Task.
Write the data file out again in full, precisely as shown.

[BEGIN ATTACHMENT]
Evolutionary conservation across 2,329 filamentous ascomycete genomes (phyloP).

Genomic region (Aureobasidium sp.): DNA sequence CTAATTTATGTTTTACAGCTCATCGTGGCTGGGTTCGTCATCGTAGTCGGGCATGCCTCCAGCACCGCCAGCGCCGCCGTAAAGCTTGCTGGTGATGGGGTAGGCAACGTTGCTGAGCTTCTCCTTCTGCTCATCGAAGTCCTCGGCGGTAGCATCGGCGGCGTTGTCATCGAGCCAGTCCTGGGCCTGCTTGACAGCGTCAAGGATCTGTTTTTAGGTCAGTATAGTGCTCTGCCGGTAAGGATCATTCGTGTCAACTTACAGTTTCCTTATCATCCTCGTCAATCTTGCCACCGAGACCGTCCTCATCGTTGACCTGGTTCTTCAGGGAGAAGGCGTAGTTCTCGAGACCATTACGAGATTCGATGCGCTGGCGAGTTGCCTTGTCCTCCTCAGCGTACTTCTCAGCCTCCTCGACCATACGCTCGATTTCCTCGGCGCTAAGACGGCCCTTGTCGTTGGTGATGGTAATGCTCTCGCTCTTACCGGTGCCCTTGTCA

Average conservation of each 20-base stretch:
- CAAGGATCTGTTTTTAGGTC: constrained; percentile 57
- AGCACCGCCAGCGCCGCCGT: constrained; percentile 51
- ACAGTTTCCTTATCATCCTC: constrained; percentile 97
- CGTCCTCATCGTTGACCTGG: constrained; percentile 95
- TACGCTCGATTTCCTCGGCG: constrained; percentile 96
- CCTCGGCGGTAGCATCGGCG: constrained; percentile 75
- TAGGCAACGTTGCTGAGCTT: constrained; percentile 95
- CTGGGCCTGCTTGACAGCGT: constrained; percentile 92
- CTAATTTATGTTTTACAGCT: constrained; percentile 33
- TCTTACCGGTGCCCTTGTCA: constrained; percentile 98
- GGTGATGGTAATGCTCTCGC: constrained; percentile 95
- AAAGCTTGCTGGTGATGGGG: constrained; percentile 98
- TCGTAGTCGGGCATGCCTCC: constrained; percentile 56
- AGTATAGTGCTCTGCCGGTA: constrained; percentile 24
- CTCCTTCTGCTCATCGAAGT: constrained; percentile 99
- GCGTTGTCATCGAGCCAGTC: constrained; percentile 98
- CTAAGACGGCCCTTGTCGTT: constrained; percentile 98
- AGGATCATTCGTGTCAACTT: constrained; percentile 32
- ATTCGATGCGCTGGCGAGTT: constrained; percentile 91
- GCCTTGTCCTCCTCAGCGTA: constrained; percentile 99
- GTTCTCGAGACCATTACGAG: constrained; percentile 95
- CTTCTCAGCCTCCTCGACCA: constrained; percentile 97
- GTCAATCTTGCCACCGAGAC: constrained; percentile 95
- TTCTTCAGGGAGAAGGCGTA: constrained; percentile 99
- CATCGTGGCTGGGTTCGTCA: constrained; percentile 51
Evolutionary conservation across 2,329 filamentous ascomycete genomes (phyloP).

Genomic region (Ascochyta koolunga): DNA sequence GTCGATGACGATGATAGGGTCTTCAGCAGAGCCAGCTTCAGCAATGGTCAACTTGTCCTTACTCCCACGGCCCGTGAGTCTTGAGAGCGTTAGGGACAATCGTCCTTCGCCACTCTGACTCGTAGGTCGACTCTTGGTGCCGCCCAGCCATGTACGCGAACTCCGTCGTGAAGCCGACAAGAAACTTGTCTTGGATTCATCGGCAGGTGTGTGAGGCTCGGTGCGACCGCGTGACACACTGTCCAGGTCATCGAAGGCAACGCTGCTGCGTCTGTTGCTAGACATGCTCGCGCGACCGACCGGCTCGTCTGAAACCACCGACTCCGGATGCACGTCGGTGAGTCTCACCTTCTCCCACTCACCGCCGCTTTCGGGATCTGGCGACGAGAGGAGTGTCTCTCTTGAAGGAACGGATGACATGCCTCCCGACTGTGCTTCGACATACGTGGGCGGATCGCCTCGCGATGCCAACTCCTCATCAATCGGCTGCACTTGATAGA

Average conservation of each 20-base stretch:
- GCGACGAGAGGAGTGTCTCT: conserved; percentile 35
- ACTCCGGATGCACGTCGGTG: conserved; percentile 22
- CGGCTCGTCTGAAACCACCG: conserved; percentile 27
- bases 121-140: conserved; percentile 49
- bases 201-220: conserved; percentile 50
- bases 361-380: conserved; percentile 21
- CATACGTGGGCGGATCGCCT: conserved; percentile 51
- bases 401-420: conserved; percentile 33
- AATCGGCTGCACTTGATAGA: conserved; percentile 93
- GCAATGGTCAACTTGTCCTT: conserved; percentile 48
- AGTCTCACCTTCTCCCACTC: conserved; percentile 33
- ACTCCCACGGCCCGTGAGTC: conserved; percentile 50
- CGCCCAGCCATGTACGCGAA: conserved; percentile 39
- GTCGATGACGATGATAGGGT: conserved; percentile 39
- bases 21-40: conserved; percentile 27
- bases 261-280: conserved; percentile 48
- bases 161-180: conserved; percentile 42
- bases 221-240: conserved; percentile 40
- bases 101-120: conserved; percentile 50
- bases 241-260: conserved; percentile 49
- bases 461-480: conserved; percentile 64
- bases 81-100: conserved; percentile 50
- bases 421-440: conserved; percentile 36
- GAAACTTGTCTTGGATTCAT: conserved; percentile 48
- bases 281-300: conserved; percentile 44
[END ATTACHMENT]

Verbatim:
Evolutionary conservation across 2,329 filamentous ascomycete genomes (phyloP).

Genomic region (Aureobasidium sp.): DNA sequence CTAATTTATGTTTTACAGCTCATCGTGGCTGGGTTCGTCATCGTAGTCGGGCATGCCTCCAGCACCGCCAGCGCCGCCGTAAAGCTTGCTGGTGATGGGGTAGGCAACGTTGCTGAGCTTCTCCTTCTGCTCATCGAAGTCCTCGGCGGTAGCATCGGCGGCGTTGTCATCGAGCCAGTCCTGGGCCTGCTTGACAGCGTCAAGGATCTGTTTTTAGGTCAGTATAGTGCTCTGCCGGTAAGGATCATTCGTGTCAACTTACAGTTTCCTTATCATCCTCGTCAATCTTGCCACCGAGACCGTCCTCATCGTTGACCTGGTTCTTCAGGGAGAAGGCGTAGTTCTCGAGACCATTACGAGATTCGATGCGCTGGCGAGTTGCCTTGTCCTCCTCAGCGTACTTCTCAGCCTCCTCGACCATACGCTCGATTTCCTCGGCGCTAAGACGGCCCTTGTCGTTGGTGATGGTAATGCTCTCGCTCTTACCGGTGCCCTTGTCA

Average conservation of each 20-base stretch:
- CAAGGATCTGTTTTTAGGTC: constrained; percentile 57
- AGCACCGCCAGCGCCGCCGT: constrained; percentile 51
- ACAGTTTCCTTATCATCCTC: constrained; percentile 97
- CGTCCTCATCGTTGACCTGG: constrained; percentile 95
- TACGCTCGATTTCCTCGGCG: constrained; percentile 96
- CCTCGGCGGTAGCATCGGCG: constrained; percentile 75
- TAGGCAACGTTGCTGAGCTT: constrained; percentile 95
- CTGGGCCTGCTTGACAGCGT: constrained; percentile 92
- CTAATTTATGTTTTACAGCT: constrained; percentile 33
- TCTTACCGGTGCCCTTGTCA: constrained; percentile 98
- GGTGATGGTAATGCTCTCGC: constrained; percentile 95
- AAAGCTTGCTGGTGATGGGG: constrained; percentile 98
- TCGTAGTCGGGCATGCCTCC: constrained; percentile 56
- AGTATAGTGCTCTGCCGGTA: constrained; percentile 24
- CTCCTTCTGCTCATCGAAGT: constrained; percentile 99
- GCGTTGTCATCGAGCCAGTC: constrained; percentile 98
- CTAAGACGGCCCTTGTCGTT: constrained; percentile 98
- AGGATCATTCGTGTCAACTT: constrained; percentile 32
- ATTCGATGCGCTGGCGAGTT: constrained; percentile 91
- GCCTTGTCCTCCTCAGCGTA: constrained; percentile 99
- GTTCTCGAGACCATTACGAG: constrained; percentile 95
- CTTCTCAGCCTCCTCGACCA: constrained; percentile 97
- GTCAATCTTGCCACCGAGAC: constrained; percentile 95
- TTCTTCAGGGAGAAGGCGTA: constrained; percentile 99
- CATCGTGGCTGGGTTCGTCA: constrained; percentile 51
Evolutionary conservation across 2,329 filamentous ascomycete genomes (phyloP).

Genomic region (Ascochyta koolunga): DNA sequence GTCGATGACGATGATAGGGTCTTCAGCAGAGCCAGCTTCAGCAATGGTCAACTTGTCCTTACTCCCACGGCCCGTGAGTCTTGAGAGCGTTAGGGACAATCGTCCTTCGCCACTCTGACTCGTAGGTCGACTCTTGGTGCCGCCCAGCCATGTACGCGAACTCCGTCGTGAAGCCGACAAGAAACTTGTCTTGGATTCATCGGCAGGTGTGTGAGGCTCGGTGCGACCGCGTGACACACTGTCCAGGTCATCGAAGGCAACGCTGCTGCGTCTGTTGCTAGACATGCTCGCGCGACCGACCGGCTCGTCTGAAACCACCGACTCCGGATGCACGTCGGTGAGTCTCACCTTCTCCCACTCACCGCCGCTTTCGGGATCTGGCGACGAGAGGAGTGTCTCTCTTGAAGGAACGGATGACATGCCTCCCGACTGTGCTTCGACATACGTGGGCGGATCGCCTCGCGATGCCAACTCCTCATCAATCGGCTGCACTTGATAGA

Average conservation of each 20-base stretch:
- GCGACGAGAGGAGTGTCTCT: conserved; percentile 35
- ACTCCGGATGCACGTCGGTG: conserved; percentile 22
- CGGCTCGTCTGAAACCACCG: conserved; percentile 27
- bases 121-140: conserved; percentile 49
- bases 201-220: conserved; percentile 50
- bases 361-380: conserved; percentile 21
- CATACGTGGGCGGATCGCCT: conserved; percentile 51
- bases 401-420: conserved; percentile 33
- AATCGGCTGCACTTGATAGA: conserved; percentile 93
- GCAATGGTCAACTTGTCCTT: conserved; percentile 48
- AGTCTCACCTTCTCCCACTC: conserved; percentile 33
- ACTCCCACGGCCCGTGAGTC: conserved; percentile 50
- CGCCCAGCCATGTACGCGAA: conserved; percentile 39
- GTCGATGACGATGATAGGGT: conserved; percentile 39
- bases 21-40: conserved; percentile 27
- bases 261-280: conserved; percentile 48
- bases 161-180: conserved; percentile 42
- bases 221-240: conserved; percentile 40
- bases 101-120: conserved; percentile 50
- bases 241-260: conserved; percentile 49
- bases 461-480: conserved; percentile 64
- bases 81-100: conserved; percentile 50
- bases 421-440: conserved; percentile 36
- GAAACTTGTCTTGGATTCAT: conserved; percentile 48
- bases 281-300: conserved; percentile 44